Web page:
2013: The "Best Of" Bridesmaids

on Thursday, December 26, 2013
Another bumper year, another night spent shuffling cue cards trying to sort out what would make my Top 10. I wish I could have put these in. Then again, I also wish I could fly. To my own tropical island. With a talking lemur called Alfi. Whatever. If you haven't read these books Alfi will find you and poop in your fridge.

The Luminaries by Eleanor Catton: Anyone who picked up Catton's debut The Rehearsal knew that she was destined for huge things. With The Luminaries she delivered both literally and figuratively - 850 pages of ingeniously constructed New Zealand Wild West storytelling and a Booker Prize to boot. After all the bitching about the prize that's been going on of late, it's nice to remind yourself that sometimes the judges hit on a truly worthy winner. Given the strength of this year's Booker field, that's really saying something.

The Son by Philip Meyer: Nestled somewhere in this hefty tome is 2013's book of the year. Unfortunately the extraordinary tale of Eli McCullough's kidnapping by a Commanche raid party and subsequent initiation into their brutal way of life is padded out by two far lesser interesting tales that run as parallel threads throughout. A salutary lesson for writers and editors alike: learn to recognise the magic.

The Testament of Mary by Colm Toibin: The shortest book ever to be nominated for a Booker Prize, Toibin's masterful act of biblical ventriloquism must be read to be believed (pun only sort of intended). Drawing on traditional narratives, apocrypha and some very smart personal theorising, The Testament of Mary is refreshing, daring and immensely enjoyable.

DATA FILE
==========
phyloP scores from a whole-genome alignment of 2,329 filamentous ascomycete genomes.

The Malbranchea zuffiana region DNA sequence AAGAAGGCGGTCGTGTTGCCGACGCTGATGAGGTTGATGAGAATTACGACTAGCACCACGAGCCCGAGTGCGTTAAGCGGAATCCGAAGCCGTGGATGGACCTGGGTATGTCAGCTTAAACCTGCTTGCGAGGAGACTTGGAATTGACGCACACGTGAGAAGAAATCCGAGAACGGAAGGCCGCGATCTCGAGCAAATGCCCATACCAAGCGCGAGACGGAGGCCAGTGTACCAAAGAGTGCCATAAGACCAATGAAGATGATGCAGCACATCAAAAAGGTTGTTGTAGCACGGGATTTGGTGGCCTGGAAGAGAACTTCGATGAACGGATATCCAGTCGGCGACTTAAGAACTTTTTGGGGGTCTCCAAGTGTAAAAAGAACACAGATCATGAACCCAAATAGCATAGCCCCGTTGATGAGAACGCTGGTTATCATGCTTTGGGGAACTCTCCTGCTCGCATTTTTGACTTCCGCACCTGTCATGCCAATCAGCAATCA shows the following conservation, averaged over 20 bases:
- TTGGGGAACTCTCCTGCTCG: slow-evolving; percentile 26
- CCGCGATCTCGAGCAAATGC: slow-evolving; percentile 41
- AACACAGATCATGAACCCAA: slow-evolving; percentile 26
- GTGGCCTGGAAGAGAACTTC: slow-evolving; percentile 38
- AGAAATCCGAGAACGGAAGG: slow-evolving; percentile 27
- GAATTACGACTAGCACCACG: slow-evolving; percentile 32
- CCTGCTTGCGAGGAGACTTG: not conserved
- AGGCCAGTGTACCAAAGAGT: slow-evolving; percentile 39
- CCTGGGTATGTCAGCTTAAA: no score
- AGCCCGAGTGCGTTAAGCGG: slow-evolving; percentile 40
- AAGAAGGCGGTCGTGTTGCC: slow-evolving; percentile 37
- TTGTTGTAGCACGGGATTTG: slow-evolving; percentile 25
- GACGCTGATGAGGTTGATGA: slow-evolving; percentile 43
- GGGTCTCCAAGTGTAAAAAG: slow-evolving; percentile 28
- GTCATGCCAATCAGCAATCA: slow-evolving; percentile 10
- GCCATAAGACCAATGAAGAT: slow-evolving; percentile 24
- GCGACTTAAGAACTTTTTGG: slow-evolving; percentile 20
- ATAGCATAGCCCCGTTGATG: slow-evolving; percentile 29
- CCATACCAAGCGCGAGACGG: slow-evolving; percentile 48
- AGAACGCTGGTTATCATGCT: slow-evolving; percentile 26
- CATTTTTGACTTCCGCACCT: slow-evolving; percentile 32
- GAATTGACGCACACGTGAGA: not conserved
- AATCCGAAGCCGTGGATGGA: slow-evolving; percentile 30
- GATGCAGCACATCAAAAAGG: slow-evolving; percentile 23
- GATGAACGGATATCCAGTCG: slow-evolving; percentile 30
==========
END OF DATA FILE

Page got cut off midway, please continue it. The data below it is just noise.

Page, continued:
Bough Down by Karen Green: She doesn't mention his name even once, but Green's meditation on the death of her husband David Foster Wallace and her attempts to come to terms with it through art is nothing short of breathtaking. Don't dare call it a misery memoir; Bough Down is life affirming art in its own right.

Murder in Mississippi by John Safran: Think what you want of Australia's enfant terrible (though not quite the enfant anymore), but he sure has a knack for finding a great story. Moreover, he is willing to risk his life to become part of it. Unsurprisingly, Murder In Mississippi reads like a classic Safran series put to the page - fast, funny, sharp and socially important. Don't let the nebbishe whimsy fool you.

The Making Of by Brecht Evens: It's not that hard to take the piss out of the literary world. Let's face it - we're all a bunch of wankers. But this extremely entertaining graphic novel managed to nail the absurdity of it all in a way I haven't seen since Martin Amis's The Information. Gorgeously drawn and hilariously spun this was not only the best graphic novel I read all year but one of the best books period.

A Few Flower Girls: Odds Against Tomorrow by Nathaniel Rich, The Illusion of Separateness by Simon Van Booy, Bruno Kramzer by AS Patric, Saving Mozart by Raphael Jerusalmy.


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